"Sea lice" are invading Maryland beaches and attacking tourists. Residents are not happy.

It wasn't a great day at the beach for Ocean City residents this weekend. That's because Ocean City is currently in the throes of a massive attack by vast hordes of extremely tiny baby jellyfish. Commonly referred to as sea lice, these organisms are blooming in beach waters along the Maryland coast, with large numbers of swimmers at Ocean City Beach reporting attacks over this past weekend.

Dozens of tourists and Ocean City residents also reported experiencing the horrific catharsis of a jellyfish sting times a thousand -- but all at once ... and invisible.

A woman from Potomac, Maryland, said two of her children were attacked by sea lice while swimming at Ocean City Beach. At first, the two found the water fine, but as waves kept crashing, suddenly the children's skin began to sting. 

“They were awful,” said Laura Gwyn, the children's mother. “My daughter had them all in her hair. They bite and itch.” The sea lice “got into their clothes and shoes,” she said.

Barely visible to the naked eye, sea lice are infamous for getting into bathing suits and hair (hence the name), small crevices like the ears, and any towels, shoes, or fabric you touch after contamination. They are the glitter of the ocean pest world -- nearly impossible to get out. 

These baby jellies cause painful rashes, itching, and flu-like symptoms after exposure. According to the Baltimore City Health Department,

"Other symptoms of exposure to sea lice sometimes occur with a rash, including fever, nausea, vomiting, headache, fatigue, pinkeye, and urethritis."

If you're exposed to a sea lice attack, Baltimore City Health Department says you should immediately remove your clothes and wash your skin with fresh water. They advise swimmers not to wear the contaminated swimsuit again until it has been washed, or, some argue, it's safer to discard the garment entirely. You can alleviate some of the pain and persistent itching with over-the-counter antihistamines and topical creams, officials recommend.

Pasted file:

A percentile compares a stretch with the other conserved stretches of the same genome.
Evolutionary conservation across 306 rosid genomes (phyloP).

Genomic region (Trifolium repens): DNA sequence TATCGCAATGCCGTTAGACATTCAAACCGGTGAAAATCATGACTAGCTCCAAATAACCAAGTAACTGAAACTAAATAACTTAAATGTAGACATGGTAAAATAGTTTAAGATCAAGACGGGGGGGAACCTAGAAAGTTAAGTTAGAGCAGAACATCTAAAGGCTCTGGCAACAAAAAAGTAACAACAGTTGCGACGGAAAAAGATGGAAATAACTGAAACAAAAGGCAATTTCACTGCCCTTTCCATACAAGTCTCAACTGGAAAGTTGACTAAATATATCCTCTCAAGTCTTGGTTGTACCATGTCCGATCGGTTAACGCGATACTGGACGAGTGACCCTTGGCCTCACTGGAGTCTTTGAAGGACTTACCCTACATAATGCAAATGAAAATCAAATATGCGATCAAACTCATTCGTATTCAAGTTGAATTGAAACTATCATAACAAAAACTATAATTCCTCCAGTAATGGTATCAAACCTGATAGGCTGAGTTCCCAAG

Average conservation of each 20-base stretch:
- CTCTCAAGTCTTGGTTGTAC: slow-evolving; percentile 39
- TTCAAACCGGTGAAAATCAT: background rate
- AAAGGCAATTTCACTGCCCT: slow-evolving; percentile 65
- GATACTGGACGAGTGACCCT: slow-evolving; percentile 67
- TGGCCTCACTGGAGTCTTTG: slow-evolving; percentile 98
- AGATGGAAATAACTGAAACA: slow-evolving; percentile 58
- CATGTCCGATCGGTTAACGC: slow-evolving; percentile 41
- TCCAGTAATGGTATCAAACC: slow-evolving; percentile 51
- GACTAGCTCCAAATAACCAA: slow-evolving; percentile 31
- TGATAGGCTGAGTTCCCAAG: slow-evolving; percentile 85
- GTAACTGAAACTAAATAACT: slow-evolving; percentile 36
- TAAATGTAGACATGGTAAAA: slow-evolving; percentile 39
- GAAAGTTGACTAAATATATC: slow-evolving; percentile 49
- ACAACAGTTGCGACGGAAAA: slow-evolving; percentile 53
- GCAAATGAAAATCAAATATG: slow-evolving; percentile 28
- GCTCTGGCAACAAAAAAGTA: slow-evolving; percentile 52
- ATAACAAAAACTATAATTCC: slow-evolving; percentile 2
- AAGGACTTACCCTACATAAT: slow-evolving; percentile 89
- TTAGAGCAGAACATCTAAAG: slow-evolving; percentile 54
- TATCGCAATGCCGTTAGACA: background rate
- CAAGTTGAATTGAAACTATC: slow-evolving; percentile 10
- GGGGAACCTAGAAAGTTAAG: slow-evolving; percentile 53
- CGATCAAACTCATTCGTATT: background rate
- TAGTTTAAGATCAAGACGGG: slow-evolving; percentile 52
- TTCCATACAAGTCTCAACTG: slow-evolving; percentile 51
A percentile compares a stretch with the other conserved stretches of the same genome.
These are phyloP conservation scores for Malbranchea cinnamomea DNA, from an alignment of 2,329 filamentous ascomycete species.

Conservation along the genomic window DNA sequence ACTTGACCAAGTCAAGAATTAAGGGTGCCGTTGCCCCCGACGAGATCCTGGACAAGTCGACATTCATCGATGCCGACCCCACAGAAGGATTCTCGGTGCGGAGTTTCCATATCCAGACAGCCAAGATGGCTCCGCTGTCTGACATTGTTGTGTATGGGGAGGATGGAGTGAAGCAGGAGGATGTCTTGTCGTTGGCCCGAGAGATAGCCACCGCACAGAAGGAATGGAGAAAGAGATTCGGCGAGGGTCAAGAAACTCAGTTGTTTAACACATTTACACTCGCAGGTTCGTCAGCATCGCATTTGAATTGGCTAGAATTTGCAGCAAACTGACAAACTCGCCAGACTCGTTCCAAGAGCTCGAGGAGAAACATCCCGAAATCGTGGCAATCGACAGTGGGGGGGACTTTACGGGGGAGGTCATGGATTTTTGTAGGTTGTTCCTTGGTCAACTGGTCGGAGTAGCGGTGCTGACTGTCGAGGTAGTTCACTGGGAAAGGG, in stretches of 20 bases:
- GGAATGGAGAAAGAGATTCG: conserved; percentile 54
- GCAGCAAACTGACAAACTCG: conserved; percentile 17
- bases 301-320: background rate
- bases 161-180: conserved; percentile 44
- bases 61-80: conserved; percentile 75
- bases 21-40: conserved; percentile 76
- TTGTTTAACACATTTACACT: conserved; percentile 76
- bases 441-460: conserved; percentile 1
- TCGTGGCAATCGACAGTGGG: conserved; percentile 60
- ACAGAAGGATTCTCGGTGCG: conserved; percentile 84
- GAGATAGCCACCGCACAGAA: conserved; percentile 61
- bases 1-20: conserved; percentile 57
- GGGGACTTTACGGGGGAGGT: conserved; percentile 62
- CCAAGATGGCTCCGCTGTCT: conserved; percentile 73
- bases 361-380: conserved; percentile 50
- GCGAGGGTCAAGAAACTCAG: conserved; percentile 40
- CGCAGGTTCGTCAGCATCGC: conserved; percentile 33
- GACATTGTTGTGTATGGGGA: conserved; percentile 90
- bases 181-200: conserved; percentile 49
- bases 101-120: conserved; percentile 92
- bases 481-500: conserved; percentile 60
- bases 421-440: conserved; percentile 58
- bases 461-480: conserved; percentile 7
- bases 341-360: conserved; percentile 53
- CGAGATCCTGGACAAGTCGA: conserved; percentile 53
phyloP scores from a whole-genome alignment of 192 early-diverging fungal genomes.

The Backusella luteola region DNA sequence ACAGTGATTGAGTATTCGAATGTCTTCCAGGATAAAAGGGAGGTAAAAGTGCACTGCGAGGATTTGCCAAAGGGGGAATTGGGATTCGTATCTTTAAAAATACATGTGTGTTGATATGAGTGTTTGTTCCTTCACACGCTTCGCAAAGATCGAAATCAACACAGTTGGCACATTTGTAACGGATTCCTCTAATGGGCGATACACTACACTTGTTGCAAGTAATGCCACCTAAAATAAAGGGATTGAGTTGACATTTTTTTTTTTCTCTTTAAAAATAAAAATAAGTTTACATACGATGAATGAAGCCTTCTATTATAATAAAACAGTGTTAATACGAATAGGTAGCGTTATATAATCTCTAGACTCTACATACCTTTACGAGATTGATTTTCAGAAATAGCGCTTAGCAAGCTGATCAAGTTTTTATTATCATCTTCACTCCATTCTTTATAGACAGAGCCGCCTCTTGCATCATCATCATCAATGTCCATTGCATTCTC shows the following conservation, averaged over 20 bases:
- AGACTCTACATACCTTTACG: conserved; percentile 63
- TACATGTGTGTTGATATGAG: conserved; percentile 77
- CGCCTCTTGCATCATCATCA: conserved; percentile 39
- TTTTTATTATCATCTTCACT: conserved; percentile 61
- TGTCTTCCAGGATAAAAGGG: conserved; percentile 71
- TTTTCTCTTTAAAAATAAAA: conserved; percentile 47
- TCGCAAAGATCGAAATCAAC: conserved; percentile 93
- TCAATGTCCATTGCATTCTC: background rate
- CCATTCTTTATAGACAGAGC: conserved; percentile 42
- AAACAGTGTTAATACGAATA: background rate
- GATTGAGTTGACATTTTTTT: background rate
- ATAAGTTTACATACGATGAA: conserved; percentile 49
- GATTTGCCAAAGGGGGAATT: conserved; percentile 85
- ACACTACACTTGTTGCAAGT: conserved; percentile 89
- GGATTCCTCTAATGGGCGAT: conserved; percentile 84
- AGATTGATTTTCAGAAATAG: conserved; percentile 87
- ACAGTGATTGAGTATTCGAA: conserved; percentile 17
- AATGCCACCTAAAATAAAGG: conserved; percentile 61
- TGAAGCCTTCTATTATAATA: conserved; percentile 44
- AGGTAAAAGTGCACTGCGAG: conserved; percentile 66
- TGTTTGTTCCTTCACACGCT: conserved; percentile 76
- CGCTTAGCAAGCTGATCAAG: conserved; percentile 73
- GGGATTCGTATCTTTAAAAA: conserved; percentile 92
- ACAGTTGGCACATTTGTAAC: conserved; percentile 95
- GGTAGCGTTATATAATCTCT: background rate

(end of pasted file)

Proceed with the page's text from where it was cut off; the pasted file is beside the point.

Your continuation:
This is a larval jellyfish, or 'sea louse.' This young sprout is in his larval stage, and he is an ambitious aspiring jellyfish. Although he's young, he's already dedicated to the cause of his species, valiantly attacking humans from his very youngest days. (Courtesy of Baltimore Sun)

Ocean City Beach officials received numerous calls about sea lice, with large numbers of swimmers reporting encounters with the unpleasant pests. The official Ocean City Beach Patrol Twitter account advised residents stay close to lifeguards if they choose to swim at all.

Lifeguards did alert beachgoers as to the water conditions but also assured swimmers that the situation was not that severe, and should they get stung, they could simply rinse off with water. But Gwyn and other swimmers, particularly those with children, didn't find their instructions that simple.

Sea lice have been a problem at several beaches along the Eastern Seaboard this summer, with outbreaks occurring at beaches in Florida and North Carolina in recent months. The Ocean City outbreak, however, caused much alarm. The Maryland Sea Lice Invasion, which varies in scale from "annoying" to "completely awful" depending on who you talk to, happened on a peak tourist weekend, to much chagrin from both vacationers and city officials.

But hey -- summer's almost over, and they're just baby jellyfish, right? Will you go to the beach anyway, or does this sound significantly unpleasant enough to warrant making other Labor Day plans that do not involve getting stung repeatedly by tiny zapping larval ocean bugs? Let us know in the comments.

And swim safely, my friends.

In other bummer news, people are getting sick from eating McDonald's salads.